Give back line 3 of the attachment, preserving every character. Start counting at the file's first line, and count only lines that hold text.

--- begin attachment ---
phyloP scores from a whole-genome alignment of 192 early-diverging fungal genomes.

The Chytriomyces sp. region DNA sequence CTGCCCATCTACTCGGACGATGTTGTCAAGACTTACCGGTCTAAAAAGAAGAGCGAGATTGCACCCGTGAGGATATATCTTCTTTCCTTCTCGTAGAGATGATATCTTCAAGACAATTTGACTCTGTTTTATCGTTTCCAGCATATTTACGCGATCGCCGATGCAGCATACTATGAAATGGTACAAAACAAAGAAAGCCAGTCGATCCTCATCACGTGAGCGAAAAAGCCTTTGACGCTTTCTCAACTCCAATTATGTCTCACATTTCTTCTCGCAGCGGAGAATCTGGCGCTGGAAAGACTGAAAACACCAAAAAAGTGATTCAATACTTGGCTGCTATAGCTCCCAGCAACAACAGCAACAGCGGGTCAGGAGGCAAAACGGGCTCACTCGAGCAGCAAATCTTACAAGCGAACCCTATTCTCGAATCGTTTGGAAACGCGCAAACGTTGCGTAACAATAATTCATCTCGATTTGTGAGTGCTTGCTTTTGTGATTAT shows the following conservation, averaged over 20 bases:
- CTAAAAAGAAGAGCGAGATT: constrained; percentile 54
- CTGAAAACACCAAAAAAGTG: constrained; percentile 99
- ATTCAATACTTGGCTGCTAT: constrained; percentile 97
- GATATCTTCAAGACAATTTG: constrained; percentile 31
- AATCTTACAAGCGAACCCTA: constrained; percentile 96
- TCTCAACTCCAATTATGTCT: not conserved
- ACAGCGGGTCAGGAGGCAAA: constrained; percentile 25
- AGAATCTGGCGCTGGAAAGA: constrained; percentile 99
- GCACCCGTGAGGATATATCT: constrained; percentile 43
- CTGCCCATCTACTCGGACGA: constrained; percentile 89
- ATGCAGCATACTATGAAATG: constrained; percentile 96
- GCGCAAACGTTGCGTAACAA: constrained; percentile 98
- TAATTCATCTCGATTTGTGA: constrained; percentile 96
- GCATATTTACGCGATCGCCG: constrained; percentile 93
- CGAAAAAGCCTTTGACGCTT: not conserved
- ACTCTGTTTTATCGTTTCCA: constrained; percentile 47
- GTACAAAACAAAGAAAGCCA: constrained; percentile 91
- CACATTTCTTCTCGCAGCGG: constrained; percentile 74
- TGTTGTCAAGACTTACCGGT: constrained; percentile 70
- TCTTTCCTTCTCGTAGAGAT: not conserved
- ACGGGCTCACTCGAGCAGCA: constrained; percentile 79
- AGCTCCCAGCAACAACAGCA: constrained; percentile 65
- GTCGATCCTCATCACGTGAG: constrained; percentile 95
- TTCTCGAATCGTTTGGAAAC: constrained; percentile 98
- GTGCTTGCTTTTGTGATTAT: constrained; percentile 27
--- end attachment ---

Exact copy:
- CTAAAAAGAAGAGCGAGATT: constrained; percentile 54